The search for Mr. A. H. Scroxton, the well known Rushden haulage contractor, of 14 Portland-road, who had been missing since the beginning of the month, was brought to a tragic end on Sunday afternoon, when his body was recovered from the River Nene near Irthlingborough Bridge. At the inquest at the “Railway Inn,” Irthlingborough, on Monday afternoon, a verdict of “Suicide whilst of unsound mind,” was recorded by the Coroner.
Mr. Scroxton left his home on Sunday, November 2nd, when it was ascertained that he went by bus to Irthlingborough in the evening, and alighted near the river Nene. A walking stick that he had used was discovered next day on the bridge over the river.
He had not been seen since, but on Sunday afternoon P.C. Wager, of Irthlingborough, was sent for by two men, who had been in the fields at Bird’s Pit, near the bridge, and on his arrival a body, which proved to be that of the missing man, was recovered from the water, and was taken to the “Railway Inn.” A description of Mr. Scroxton was circulated following his disappearance, but news was not forthcoming until the tragic discovery was made.
Mr. Scroxton was 53 years of age, and he was well-known throughout the district, in which he had many friends although taking little part in social affairs. For the past few years, however, he had suffered from ill-health, and was subject to loss of memory. He had wandered from home on several previous occasions.
The inquest was held at the “Railway Inn,” Irthlingborough, on Monday afternoon, by the Divisional Coroner, Mr. J. T. Parker.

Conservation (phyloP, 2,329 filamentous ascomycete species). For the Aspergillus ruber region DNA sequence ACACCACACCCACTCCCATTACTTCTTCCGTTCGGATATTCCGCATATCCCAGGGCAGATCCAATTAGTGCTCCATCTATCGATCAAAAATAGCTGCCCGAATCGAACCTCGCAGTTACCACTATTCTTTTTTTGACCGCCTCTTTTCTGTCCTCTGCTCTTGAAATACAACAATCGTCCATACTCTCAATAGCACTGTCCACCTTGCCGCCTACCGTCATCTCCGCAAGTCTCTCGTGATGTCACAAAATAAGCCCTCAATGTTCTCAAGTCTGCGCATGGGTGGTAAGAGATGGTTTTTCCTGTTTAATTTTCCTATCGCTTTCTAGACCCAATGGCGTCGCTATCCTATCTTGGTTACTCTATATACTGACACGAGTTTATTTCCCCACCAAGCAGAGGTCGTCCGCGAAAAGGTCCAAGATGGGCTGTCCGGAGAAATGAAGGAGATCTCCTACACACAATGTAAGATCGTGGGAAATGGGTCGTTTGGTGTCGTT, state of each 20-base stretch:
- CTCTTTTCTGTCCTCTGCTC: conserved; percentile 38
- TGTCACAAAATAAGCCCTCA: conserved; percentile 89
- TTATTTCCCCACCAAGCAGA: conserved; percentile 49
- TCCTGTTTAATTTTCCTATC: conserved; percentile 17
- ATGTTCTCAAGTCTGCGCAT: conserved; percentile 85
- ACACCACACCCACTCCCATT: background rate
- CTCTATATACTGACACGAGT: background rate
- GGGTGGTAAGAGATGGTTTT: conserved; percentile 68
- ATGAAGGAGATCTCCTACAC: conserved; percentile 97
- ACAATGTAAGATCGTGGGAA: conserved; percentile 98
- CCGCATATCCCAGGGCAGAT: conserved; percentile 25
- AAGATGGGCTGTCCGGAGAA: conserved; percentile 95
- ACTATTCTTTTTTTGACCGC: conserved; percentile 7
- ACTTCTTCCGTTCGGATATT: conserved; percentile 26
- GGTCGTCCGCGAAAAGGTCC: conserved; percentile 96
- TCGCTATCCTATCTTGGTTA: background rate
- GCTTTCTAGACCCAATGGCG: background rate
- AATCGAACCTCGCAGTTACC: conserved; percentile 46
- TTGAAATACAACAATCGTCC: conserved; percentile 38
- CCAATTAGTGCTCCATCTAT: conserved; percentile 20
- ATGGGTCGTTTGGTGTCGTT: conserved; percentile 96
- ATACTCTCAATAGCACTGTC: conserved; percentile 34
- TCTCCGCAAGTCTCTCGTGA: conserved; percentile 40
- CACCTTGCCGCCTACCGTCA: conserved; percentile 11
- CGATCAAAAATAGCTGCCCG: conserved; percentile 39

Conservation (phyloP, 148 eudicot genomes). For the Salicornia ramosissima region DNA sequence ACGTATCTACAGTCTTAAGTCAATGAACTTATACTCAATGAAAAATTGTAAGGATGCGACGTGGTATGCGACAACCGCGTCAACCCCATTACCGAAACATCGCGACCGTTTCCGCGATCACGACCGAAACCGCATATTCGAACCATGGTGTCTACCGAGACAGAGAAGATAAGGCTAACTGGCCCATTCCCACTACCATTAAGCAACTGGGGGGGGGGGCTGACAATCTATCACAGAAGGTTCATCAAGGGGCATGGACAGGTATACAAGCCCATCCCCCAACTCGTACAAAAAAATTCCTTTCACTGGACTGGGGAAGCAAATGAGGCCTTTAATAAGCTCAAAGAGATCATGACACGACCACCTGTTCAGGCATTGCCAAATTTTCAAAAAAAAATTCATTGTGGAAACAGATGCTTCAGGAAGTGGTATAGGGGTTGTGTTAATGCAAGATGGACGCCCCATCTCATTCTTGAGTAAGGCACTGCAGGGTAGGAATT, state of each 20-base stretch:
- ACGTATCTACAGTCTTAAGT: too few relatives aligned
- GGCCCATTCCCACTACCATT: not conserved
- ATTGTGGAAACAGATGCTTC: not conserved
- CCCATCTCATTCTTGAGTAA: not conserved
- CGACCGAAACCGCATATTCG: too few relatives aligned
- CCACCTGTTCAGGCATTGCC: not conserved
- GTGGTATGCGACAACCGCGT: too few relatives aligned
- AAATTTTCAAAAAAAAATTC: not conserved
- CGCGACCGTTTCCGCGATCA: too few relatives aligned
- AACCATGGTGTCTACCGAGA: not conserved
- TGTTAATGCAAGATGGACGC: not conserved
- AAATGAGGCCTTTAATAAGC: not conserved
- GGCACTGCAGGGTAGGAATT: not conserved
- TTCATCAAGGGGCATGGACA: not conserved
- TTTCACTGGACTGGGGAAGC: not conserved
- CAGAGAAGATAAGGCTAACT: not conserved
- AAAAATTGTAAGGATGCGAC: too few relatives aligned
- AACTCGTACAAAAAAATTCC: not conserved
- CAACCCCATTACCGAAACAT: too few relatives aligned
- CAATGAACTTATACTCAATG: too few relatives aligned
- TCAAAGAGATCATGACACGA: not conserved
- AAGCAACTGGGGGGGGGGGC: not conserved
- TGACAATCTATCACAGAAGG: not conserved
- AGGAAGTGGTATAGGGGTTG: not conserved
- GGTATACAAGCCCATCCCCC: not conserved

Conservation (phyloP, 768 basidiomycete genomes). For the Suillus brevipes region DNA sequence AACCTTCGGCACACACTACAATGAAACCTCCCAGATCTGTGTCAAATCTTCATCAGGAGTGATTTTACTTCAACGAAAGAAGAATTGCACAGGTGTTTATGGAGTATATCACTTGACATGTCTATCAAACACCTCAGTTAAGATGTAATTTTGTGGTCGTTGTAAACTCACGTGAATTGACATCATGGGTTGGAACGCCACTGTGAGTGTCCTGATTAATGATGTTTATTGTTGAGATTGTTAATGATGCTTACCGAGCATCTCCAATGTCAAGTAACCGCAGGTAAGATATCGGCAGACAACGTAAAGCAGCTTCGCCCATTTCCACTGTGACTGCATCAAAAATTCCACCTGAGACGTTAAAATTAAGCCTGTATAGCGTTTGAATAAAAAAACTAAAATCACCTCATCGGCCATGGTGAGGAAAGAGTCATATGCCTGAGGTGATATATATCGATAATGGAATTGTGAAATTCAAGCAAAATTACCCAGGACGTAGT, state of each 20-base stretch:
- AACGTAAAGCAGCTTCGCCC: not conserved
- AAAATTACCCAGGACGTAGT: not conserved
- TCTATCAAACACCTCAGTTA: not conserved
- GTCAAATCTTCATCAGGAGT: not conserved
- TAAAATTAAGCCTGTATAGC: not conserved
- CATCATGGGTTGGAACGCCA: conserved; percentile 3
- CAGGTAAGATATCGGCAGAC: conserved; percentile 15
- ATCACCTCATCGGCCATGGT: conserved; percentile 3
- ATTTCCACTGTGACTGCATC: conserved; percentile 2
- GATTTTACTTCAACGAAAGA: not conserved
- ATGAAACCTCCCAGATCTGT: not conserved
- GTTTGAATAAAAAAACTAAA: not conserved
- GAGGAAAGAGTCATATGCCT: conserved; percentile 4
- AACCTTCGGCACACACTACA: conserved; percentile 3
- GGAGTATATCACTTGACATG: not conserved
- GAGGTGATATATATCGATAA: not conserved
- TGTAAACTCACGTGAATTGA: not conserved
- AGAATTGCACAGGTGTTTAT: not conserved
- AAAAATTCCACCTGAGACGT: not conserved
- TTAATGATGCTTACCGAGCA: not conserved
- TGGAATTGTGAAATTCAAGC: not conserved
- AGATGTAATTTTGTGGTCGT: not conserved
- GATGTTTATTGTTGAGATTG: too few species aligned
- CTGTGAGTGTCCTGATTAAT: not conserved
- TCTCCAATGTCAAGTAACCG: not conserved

Inspector Knight was present on behalf of the Police.
Evidence of identification was given by the son, William Reginald Scroxton, of “Alberta House,” Spencer-road, Rushden, who said he was a motor driver and assisted his father in his business of a removal contractor and general carrier. His father lived at 14 Portland-road, Rushden, and was 53 years of age. Witness last saw his father on Saturday, November 1st, the day before he left home. “He seemed quite his usual self,” said witness. “He left home the next day, and left no message.” Search was made immediately, but without result, and his father did not return home.
On Sunday witness saw the body after it had been recovered.
Coroner : “Did he leave any message or writing?” “No sir.”
Coroner : “Had he ever threatened to do anything like this?” “No, never, he was always such a man to live.”
Coroner : “He had very poor health for some time, and had been attended by a doctor?” “Yes.”
Witness said his father suffered from fits, and had been attended for a number of years. He described the fits as terrible, and said they were followed by depression. They had been more frequent lately.
Coroner : “Was he in any trouble at home?” “No, none whatever.”
Coroner : “Had he any financial trouble?”
Witness : “Nothing to worry about, only the garage which we had notice to leave. It seemed to worry him a bit because we had nowhere else to go.”
The Coroner : “I daresay it would. He could not find any other place?”
“No, sir, not at present.”
Coroner : “When was he supposed to leave?”
Witness : “I believe there is a summons out now.”
Witness identified a walking stick produced as one which belonged to a Mr. Roe, and which his father had used.
Inspector Knight said it was in the house on the Sunday he left.
P.C. Wager of Irthlingborough, said deceased was reported missing to him on November 3rd. Search was made unsuccessfully.
“Yesterday about 3 p.m.,” he said, “I heard of a body being seen in the river, and went down. I saw the body about 50 yards below the bridge, and about 25 yards from the bank. It was in deep water and on the Peterborough side.”
There were no marks of violence either on the body or the clothes. The body was fully dressed with the exception of a hat. The appearances were that death was due to drowning. There was no letter or writing, only business cards. A watch and chain, and money amounting to 14/5d. was also found on him. Witness said that at 5 a.m. on November 3rd the walking stick was found on Irthlingborough bridge.